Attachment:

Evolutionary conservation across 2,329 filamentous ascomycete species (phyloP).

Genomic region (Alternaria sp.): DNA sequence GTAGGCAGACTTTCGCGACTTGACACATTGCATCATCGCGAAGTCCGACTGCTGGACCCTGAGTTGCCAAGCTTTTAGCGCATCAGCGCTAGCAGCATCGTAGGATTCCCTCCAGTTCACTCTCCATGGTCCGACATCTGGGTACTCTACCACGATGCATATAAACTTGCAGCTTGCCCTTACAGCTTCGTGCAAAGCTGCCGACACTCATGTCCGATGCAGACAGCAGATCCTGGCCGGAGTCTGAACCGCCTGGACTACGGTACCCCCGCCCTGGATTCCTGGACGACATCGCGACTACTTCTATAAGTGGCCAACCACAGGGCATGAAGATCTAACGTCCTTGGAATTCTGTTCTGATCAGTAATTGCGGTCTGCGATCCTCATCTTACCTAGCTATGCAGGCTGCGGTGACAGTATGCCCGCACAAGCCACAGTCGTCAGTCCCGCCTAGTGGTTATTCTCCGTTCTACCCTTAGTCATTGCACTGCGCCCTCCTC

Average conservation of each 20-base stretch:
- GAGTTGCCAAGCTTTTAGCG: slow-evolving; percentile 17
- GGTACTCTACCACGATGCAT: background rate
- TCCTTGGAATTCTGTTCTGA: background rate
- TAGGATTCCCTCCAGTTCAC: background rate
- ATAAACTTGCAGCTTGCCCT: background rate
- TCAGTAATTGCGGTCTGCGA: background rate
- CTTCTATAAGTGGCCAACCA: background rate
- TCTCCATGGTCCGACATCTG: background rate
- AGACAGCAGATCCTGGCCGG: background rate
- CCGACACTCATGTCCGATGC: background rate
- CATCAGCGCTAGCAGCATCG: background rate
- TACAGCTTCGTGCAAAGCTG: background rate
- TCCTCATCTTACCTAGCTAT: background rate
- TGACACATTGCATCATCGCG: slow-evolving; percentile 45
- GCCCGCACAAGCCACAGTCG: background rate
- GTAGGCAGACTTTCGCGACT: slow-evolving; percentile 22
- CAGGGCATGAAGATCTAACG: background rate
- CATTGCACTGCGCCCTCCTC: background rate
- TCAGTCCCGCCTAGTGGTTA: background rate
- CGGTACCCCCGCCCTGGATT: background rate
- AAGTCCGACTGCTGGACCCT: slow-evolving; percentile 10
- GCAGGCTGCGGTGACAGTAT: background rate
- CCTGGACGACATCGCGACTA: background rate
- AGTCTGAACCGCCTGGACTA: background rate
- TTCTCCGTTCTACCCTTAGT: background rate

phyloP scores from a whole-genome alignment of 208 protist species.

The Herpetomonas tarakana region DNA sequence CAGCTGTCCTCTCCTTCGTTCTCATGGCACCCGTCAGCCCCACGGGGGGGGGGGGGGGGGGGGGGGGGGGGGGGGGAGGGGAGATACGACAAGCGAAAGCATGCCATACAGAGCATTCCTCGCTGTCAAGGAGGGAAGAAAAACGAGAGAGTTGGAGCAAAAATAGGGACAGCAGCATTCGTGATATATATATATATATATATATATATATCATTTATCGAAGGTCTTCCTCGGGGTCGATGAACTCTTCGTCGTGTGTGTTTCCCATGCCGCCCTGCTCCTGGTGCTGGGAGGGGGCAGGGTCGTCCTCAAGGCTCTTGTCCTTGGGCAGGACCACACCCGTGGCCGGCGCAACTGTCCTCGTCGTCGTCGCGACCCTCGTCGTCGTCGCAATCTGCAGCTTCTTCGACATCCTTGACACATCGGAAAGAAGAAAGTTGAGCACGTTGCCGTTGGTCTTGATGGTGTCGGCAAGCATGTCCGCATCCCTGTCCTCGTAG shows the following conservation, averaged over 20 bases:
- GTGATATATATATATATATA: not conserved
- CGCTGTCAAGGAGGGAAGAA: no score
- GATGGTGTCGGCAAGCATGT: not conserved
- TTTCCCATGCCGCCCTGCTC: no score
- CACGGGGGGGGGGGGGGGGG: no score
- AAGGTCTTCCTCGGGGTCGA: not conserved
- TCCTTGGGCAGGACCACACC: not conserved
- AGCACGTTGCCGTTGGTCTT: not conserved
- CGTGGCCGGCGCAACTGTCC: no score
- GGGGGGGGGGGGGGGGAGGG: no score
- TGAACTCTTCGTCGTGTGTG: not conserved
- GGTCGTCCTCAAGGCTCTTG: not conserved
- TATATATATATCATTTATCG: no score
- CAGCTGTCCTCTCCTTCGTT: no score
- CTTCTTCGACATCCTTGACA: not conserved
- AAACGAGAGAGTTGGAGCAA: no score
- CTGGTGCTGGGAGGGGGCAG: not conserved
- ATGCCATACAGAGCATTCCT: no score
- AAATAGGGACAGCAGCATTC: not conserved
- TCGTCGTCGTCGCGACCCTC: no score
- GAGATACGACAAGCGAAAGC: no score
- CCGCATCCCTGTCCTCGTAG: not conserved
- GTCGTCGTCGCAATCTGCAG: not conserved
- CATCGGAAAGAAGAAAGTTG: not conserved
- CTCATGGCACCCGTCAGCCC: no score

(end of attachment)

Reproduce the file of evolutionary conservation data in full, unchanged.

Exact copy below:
Evolutionary conservation across 2,329 filamentous ascomycete species (phyloP).

Genomic region (Alternaria sp.): DNA sequence GTAGGCAGACTTTCGCGACTTGACACATTGCATCATCGCGAAGTCCGACTGCTGGACCCTGAGTTGCCAAGCTTTTAGCGCATCAGCGCTAGCAGCATCGTAGGATTCCCTCCAGTTCACTCTCCATGGTCCGACATCTGGGTACTCTACCACGATGCATATAAACTTGCAGCTTGCCCTTACAGCTTCGTGCAAAGCTGCCGACACTCATGTCCGATGCAGACAGCAGATCCTGGCCGGAGTCTGAACCGCCTGGACTACGGTACCCCCGCCCTGGATTCCTGGACGACATCGCGACTACTTCTATAAGTGGCCAACCACAGGGCATGAAGATCTAACGTCCTTGGAATTCTGTTCTGATCAGTAATTGCGGTCTGCGATCCTCATCTTACCTAGCTATGCAGGCTGCGGTGACAGTATGCCCGCACAAGCCACAGTCGTCAGTCCCGCCTAGTGGTTATTCTCCGTTCTACCCTTAGTCATTGCACTGCGCCCTCCTC

Average conservation of each 20-base stretch:
- GAGTTGCCAAGCTTTTAGCG: slow-evolving; percentile 17
- GGTACTCTACCACGATGCAT: background rate
- TCCTTGGAATTCTGTTCTGA: background rate
- TAGGATTCCCTCCAGTTCAC: background rate
- ATAAACTTGCAGCTTGCCCT: background rate
- TCAGTAATTGCGGTCTGCGA: background rate
- CTTCTATAAGTGGCCAACCA: background rate
- TCTCCATGGTCCGACATCTG: background rate
- AGACAGCAGATCCTGGCCGG: background rate
- CCGACACTCATGTCCGATGC: background rate
- CATCAGCGCTAGCAGCATCG: background rate
- TACAGCTTCGTGCAAAGCTG: background rate
- TCCTCATCTTACCTAGCTAT: background rate
- TGACACATTGCATCATCGCG: slow-evolving; percentile 45
- GCCCGCACAAGCCACAGTCG: background rate
- GTAGGCAGACTTTCGCGACT: slow-evolving; percentile 22
- CAGGGCATGAAGATCTAACG: background rate
- CATTGCACTGCGCCCTCCTC: background rate
- TCAGTCCCGCCTAGTGGTTA: background rate
- CGGTACCCCCGCCCTGGATT: background rate
- AAGTCCGACTGCTGGACCCT: slow-evolving; percentile 10
- GCAGGCTGCGGTGACAGTAT: background rate
- CCTGGACGACATCGCGACTA: background rate
- AGTCTGAACCGCCTGGACTA: background rate
- TTCTCCGTTCTACCCTTAGT: background rate

phyloP scores from a whole-genome alignment of 208 protist species.

The Herpetomonas tarakana region DNA sequence CAGCTGTCCTCTCCTTCGTTCTCATGGCACCCGTCAGCCCCACGGGGGGGGGGGGGGGGGGGGGGGGGGGGGGGGGAGGGGAGATACGACAAGCGAAAGCATGCCATACAGAGCATTCCTCGCTGTCAAGGAGGGAAGAAAAACGAGAGAGTTGGAGCAAAAATAGGGACAGCAGCATTCGTGATATATATATATATATATATATATATATCATTTATCGAAGGTCTTCCTCGGGGTCGATGAACTCTTCGTCGTGTGTGTTTCCCATGCCGCCCTGCTCCTGGTGCTGGGAGGGGGCAGGGTCGTCCTCAAGGCTCTTGTCCTTGGGCAGGACCACACCCGTGGCCGGCGCAACTGTCCTCGTCGTCGTCGCGACCCTCGTCGTCGTCGCAATCTGCAGCTTCTTCGACATCCTTGACACATCGGAAAGAAGAAAGTTGAGCACGTTGCCGTTGGTCTTGATGGTGTCGGCAAGCATGTCCGCATCCCTGTCCTCGTAG shows the following conservation, averaged over 20 bases:
- GTGATATATATATATATATA: not conserved
- CGCTGTCAAGGAGGGAAGAA: no score
- GATGGTGTCGGCAAGCATGT: not conserved
- TTTCCCATGCCGCCCTGCTC: no score
- CACGGGGGGGGGGGGGGGGG: no score
- AAGGTCTTCCTCGGGGTCGA: not conserved
- TCCTTGGGCAGGACCACACC: not conserved
- AGCACGTTGCCGTTGGTCTT: not conserved
- CGTGGCCGGCGCAACTGTCC: no score
- GGGGGGGGGGGGGGGGAGGG: no score
- TGAACTCTTCGTCGTGTGTG: not conserved
- GGTCGTCCTCAAGGCTCTTG: not conserved
- TATATATATATCATTTATCG: no score
- CAGCTGTCCTCTCCTTCGTT: no score
- CTTCTTCGACATCCTTGACA: not conserved
- AAACGAGAGAGTTGGAGCAA: no score
- CTGGTGCTGGGAGGGGGCAG: not conserved
- ATGCCATACAGAGCATTCCT: no score
- AAATAGGGACAGCAGCATTC: not conserved
- TCGTCGTCGTCGCGACCCTC: no score
- GAGATACGACAAGCGAAAGC: no score
- CCGCATCCCTGTCCTCGTAG: not conserved
- GTCGTCGTCGCAATCTGCAG: not conserved
- CATCGGAAAGAAGAAAGTTG: not conserved
- CTCATGGCACCCGTCAGCCC: no score